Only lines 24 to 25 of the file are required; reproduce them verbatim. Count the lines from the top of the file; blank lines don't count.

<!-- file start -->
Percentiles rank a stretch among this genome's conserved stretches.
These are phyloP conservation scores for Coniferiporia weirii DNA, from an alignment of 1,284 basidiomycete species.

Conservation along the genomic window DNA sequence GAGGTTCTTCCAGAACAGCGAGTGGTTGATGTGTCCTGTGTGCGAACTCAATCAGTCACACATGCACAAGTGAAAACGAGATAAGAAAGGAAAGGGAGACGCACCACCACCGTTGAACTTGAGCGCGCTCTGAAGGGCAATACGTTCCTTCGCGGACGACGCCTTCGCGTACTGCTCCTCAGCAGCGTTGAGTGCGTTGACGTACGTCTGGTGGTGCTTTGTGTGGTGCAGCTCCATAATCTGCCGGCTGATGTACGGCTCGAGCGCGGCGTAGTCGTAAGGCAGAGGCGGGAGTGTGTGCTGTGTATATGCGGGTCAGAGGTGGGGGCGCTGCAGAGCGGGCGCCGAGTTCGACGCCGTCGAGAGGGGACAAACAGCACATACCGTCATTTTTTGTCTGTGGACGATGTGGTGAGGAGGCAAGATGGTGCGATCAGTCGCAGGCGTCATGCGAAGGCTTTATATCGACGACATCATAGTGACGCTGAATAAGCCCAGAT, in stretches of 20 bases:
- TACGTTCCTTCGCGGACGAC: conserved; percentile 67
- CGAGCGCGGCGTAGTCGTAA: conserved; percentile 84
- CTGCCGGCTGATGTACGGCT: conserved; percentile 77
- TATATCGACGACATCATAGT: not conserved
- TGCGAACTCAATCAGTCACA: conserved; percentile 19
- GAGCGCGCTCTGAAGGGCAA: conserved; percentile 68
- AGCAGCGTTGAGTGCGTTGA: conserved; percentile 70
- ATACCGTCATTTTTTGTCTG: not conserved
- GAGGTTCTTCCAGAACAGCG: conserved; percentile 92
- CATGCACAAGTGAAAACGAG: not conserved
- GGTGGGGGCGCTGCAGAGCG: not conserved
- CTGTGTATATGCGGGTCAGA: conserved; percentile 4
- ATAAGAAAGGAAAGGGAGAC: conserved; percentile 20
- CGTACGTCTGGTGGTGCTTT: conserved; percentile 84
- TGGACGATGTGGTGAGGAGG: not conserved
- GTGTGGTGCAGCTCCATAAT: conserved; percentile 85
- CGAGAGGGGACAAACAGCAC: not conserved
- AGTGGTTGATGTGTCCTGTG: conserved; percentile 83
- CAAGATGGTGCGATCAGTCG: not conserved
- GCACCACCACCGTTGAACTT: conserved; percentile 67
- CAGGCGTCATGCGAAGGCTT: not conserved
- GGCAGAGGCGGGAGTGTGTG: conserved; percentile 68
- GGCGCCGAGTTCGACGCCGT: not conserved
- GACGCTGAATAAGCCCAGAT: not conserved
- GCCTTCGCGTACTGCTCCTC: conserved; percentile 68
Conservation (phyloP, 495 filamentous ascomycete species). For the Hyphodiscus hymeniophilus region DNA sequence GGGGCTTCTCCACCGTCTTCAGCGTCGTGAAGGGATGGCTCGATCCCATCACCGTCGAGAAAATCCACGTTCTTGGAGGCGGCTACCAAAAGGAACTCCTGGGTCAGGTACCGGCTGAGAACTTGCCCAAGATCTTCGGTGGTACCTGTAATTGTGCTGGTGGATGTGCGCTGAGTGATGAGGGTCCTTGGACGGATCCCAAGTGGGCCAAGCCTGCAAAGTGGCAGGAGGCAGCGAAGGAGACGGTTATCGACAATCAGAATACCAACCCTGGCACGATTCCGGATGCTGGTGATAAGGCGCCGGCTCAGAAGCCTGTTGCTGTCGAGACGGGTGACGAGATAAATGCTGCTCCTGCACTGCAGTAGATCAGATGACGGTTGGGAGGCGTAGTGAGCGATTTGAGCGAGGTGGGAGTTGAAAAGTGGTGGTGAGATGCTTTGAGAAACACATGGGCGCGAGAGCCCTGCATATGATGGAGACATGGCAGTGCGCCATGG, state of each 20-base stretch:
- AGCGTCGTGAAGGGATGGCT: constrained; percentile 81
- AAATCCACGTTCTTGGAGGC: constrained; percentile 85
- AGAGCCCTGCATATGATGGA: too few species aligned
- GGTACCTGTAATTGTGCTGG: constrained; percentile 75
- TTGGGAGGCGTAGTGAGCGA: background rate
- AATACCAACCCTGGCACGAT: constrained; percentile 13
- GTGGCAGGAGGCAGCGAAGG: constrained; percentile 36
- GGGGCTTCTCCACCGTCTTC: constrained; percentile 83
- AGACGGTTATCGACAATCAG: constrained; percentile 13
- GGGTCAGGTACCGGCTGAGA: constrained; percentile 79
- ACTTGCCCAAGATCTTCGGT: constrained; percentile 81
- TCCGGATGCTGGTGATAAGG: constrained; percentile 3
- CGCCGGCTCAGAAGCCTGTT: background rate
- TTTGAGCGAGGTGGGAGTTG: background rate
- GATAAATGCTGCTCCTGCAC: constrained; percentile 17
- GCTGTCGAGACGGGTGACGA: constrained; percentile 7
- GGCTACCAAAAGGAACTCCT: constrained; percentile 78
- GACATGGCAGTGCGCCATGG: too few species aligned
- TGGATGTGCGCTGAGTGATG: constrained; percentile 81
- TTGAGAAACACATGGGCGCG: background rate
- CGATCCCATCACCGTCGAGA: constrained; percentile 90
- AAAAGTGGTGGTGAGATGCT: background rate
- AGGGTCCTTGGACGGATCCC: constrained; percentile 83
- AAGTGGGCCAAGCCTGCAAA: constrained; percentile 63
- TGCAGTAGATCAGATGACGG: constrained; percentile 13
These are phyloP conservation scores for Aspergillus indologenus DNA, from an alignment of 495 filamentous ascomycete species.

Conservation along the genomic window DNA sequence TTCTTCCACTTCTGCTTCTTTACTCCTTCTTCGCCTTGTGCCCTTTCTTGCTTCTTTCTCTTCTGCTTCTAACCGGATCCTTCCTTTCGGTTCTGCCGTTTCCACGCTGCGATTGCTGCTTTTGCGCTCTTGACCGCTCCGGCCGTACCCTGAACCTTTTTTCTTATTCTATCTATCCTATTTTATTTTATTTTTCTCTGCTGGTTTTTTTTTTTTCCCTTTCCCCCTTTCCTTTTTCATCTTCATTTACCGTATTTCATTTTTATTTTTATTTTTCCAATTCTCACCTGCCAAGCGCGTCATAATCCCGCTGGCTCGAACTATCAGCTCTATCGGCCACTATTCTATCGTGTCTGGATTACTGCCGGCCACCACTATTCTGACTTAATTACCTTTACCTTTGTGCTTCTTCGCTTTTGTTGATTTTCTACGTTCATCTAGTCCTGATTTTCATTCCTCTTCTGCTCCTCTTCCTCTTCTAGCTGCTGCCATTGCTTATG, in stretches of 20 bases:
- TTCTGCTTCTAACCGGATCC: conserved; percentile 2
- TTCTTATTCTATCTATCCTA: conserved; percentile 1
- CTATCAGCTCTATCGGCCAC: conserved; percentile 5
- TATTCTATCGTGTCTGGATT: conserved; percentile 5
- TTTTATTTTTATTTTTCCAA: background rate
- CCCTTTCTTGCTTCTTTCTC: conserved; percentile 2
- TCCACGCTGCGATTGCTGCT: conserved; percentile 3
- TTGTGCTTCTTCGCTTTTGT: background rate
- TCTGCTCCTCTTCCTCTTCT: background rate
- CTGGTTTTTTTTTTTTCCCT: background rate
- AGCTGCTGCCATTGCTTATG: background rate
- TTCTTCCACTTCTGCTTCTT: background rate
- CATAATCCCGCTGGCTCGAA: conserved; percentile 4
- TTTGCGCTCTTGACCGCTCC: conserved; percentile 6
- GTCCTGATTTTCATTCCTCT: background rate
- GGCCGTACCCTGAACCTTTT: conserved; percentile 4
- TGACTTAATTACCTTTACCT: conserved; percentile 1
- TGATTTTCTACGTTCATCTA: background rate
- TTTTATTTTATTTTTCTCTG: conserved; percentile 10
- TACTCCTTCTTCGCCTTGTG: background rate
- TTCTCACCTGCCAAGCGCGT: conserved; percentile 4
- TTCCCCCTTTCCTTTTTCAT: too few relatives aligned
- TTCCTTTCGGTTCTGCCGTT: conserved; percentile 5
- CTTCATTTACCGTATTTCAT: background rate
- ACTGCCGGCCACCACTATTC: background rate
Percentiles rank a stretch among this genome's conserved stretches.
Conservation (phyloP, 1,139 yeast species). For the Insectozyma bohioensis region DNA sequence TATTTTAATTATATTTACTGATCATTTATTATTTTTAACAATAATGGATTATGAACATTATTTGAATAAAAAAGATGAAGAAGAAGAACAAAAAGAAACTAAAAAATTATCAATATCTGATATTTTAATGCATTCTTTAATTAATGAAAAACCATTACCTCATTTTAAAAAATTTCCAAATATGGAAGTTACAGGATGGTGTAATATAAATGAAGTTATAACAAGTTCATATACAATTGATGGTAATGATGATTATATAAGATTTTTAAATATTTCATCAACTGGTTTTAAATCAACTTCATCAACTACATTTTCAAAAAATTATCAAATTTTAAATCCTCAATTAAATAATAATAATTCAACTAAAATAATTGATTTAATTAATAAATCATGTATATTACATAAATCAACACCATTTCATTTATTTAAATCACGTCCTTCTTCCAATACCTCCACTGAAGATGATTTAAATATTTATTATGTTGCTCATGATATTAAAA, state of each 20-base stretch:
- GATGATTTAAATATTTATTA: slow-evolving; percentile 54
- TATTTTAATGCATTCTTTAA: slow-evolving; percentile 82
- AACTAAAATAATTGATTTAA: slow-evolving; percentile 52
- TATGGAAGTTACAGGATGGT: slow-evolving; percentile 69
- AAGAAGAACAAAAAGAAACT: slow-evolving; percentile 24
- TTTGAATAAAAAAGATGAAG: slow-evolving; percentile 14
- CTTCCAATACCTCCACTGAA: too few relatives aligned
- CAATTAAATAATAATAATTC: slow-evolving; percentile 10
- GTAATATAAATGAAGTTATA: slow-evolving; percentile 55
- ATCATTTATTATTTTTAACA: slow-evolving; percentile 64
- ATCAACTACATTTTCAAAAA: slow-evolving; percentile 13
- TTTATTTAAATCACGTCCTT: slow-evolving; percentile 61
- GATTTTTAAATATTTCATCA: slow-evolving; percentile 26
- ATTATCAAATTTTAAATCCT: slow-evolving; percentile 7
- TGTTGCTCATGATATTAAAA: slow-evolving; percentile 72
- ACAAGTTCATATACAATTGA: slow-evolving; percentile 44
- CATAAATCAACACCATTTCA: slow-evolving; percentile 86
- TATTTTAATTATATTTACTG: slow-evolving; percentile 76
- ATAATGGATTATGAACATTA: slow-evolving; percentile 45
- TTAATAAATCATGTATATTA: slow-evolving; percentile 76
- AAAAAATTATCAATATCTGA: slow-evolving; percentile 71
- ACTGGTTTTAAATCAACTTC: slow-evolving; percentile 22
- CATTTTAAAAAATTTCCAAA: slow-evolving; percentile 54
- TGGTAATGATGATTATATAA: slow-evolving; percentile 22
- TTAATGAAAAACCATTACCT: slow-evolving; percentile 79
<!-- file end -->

- CAGGCGTCATGCGAAGGCTT: not conserved
- GGCAGAGGCGGGAGTGTGTG: conserved; percentile 68